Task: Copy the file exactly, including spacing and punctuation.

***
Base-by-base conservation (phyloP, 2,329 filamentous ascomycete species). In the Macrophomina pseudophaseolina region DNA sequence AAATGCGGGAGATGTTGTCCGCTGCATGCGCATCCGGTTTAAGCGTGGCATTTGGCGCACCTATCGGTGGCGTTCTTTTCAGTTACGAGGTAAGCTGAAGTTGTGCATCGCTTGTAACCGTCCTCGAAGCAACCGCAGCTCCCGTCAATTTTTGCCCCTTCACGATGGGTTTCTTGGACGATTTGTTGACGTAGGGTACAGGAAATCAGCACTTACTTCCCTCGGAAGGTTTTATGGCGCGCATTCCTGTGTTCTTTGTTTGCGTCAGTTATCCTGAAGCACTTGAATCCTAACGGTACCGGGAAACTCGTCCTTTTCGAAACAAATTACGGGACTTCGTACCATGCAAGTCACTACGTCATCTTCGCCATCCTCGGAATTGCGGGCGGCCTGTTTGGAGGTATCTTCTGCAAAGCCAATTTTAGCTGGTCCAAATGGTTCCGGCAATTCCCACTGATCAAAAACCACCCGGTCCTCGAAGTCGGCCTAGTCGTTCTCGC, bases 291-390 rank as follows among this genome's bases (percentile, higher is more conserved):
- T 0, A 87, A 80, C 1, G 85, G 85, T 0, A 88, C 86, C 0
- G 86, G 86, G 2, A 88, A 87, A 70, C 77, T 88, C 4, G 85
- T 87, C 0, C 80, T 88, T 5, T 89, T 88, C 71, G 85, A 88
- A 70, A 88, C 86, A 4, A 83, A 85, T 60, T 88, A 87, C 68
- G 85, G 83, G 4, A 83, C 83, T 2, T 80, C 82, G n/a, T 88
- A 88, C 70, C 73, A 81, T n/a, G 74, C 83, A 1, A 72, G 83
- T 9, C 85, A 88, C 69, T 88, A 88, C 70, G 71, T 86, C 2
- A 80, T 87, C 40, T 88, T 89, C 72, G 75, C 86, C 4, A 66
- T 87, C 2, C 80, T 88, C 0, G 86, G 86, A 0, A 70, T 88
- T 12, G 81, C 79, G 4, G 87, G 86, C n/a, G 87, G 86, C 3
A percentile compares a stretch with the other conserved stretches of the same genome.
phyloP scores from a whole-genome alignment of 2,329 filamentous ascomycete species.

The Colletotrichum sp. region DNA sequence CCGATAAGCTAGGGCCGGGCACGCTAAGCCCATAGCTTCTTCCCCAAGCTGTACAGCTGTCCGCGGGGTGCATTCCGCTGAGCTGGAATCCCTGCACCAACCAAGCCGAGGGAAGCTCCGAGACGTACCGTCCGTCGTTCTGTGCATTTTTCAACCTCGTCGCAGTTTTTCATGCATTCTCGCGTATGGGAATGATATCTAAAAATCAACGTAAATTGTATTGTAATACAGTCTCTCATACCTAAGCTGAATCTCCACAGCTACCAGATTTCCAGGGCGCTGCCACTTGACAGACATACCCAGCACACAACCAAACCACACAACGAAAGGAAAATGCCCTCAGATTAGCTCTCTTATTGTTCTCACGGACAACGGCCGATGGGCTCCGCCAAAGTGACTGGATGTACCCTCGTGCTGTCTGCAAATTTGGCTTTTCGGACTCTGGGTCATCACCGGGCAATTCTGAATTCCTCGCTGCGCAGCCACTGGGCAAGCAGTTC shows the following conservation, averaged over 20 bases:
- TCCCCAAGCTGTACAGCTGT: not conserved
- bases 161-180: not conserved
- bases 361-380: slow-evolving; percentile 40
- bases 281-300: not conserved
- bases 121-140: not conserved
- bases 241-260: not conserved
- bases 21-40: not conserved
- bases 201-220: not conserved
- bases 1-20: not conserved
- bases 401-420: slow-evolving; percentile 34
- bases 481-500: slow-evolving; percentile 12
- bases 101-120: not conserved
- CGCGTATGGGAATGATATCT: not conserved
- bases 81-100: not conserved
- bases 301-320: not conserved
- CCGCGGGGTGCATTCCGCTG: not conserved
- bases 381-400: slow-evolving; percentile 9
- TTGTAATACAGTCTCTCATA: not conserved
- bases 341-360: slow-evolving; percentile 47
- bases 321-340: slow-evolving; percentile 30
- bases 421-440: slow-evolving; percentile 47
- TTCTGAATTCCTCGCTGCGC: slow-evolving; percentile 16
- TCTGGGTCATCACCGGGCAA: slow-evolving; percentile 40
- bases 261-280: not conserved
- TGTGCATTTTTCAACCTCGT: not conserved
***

Base-by-base conservation (phyloP, 2,329 filamentous ascomycete species). In the Macrophomina pseudophaseolina region DNA sequence AAATGCGGGAGATGTTGTCCGCTGCATGCGCATCCGGTTTAAGCGTGGCATTTGGCGCACCTATCGGTGGCGTTCTTTTCAGTTACGAGGTAAGCTGAAGTTGTGCATCGCTTGTAACCGTCCTCGAAGCAACCGCAGCTCCCGTCAATTTTTGCCCCTTCACGATGGGTTTCTTGGACGATTTGTTGACGTAGGGTACAGGAAATCAGCACTTACTTCCCTCGGAAGGTTTTATGGCGCGCATTCCTGTGTTCTTTGTTTGCGTCAGTTATCCTGAAGCACTTGAATCCTAACGGTACCGGGAAACTCGTCCTTTTCGAAACAAATTACGGGACTTCGTACCATGCAAGTCACTACGTCATCTTCGCCATCCTCGGAATTGCGGGCGGCCTGTTTGGAGGTATCTTCTGCAAAGCCAATTTTAGCTGGTCCAAATGGTTCCGGCAATTCCCACTGATCAAAAACCACCCGGTCCTCGAAGTCGGCCTAGTCGTTCTCGC, bases 291-390 rank as follows among this genome's bases (percentile, higher is more conserved):
- T 0, A 87, A 80, C 1, G 85, G 85, T 0, A 88, C 86, C 0
- G 86, G 86, G 2, A 88, A 87, A 70, C 77, T 88, C 4, G 85
- T 87, C 0, C 80, T 88, T 5, T 89, T 88, C 71, G 85, A 88
- A 70, A 88, C 86, A 4, A 83, A 85, T 60, T 88, A 87, C 68
- G 85, G 83, G 4, A 83, C 83, T 2, T 80, C 82, G n/a, T 88
- A 88, C 70, C 73, A 81, T n/a, G 74, C 83, A 1, A 72, G 83
- T 9, C 85, A 88, C 69, T 88, A 88, C 70, G 71, T 86, C 2
- A 80, T 87, C 40, T 88, T 89, C 72, G 75, C 86, C 4, A 66
- T 87, C 2, C 80, T 88, C 0, G 86, G 86, A 0, A 70, T 88
- T 12, G 81, C 79, G 4, G 87, G 86, C n/a, G 87, G 86, C 3
A percentile compares a stretch with the other conserved stretches of the same genome.
phyloP scores from a whole-genome alignment of 2,329 filamentous ascomycete species.

The Colletotrichum sp. region DNA sequence CCGATAAGCTAGGGCCGGGCACGCTAAGCCCATAGCTTCTTCCCCAAGCTGTACAGCTGTCCGCGGGGTGCATTCCGCTGAGCTGGAATCCCTGCACCAACCAAGCCGAGGGAAGCTCCGAGACGTACCGTCCGTCGTTCTGTGCATTTTTCAACCTCGTCGCAGTTTTTCATGCATTCTCGCGTATGGGAATGATATCTAAAAATCAACGTAAATTGTATTGTAATACAGTCTCTCATACCTAAGCTGAATCTCCACAGCTACCAGATTTCCAGGGCGCTGCCACTTGACAGACATACCCAGCACACAACCAAACCACACAACGAAAGGAAAATGCCCTCAGATTAGCTCTCTTATTGTTCTCACGGACAACGGCCGATGGGCTCCGCCAAAGTGACTGGATGTACCCTCGTGCTGTCTGCAAATTTGGCTTTTCGGACTCTGGGTCATCACCGGGCAATTCTGAATTCCTCGCTGCGCAGCCACTGGGCAAGCAGTTC shows the following conservation, averaged over 20 bases:
- TCCCCAAGCTGTACAGCTGT: not conserved
- bases 161-180: not conserved
- bases 361-380: slow-evolving; percentile 40
- bases 281-300: not conserved
- bases 121-140: not conserved
- bases 241-260: not conserved
- bases 21-40: not conserved
- bases 201-220: not conserved
- bases 1-20: not conserved
- bases 401-420: slow-evolving; percentile 34
- bases 481-500: slow-evolving; percentile 12
- bases 101-120: not conserved
- CGCGTATGGGAATGATATCT: not conserved
- bases 81-100: not conserved
- bases 301-320: not conserved
- CCGCGGGGTGCATTCCGCTG: not conserved
- bases 381-400: slow-evolving; percentile 9
- TTGTAATACAGTCTCTCATA: not conserved
- bases 341-360: slow-evolving; percentile 47
- bases 321-340: slow-evolving; percentile 30
- bases 421-440: slow-evolving; percentile 47
- TTCTGAATTCCTCGCTGCGC: slow-evolving; percentile 16
- TCTGGGTCATCACCGGGCAA: slow-evolving; percentile 40
- bases 261-280: not conserved
- TGTGCATTTTTCAACCTCGT: not conserved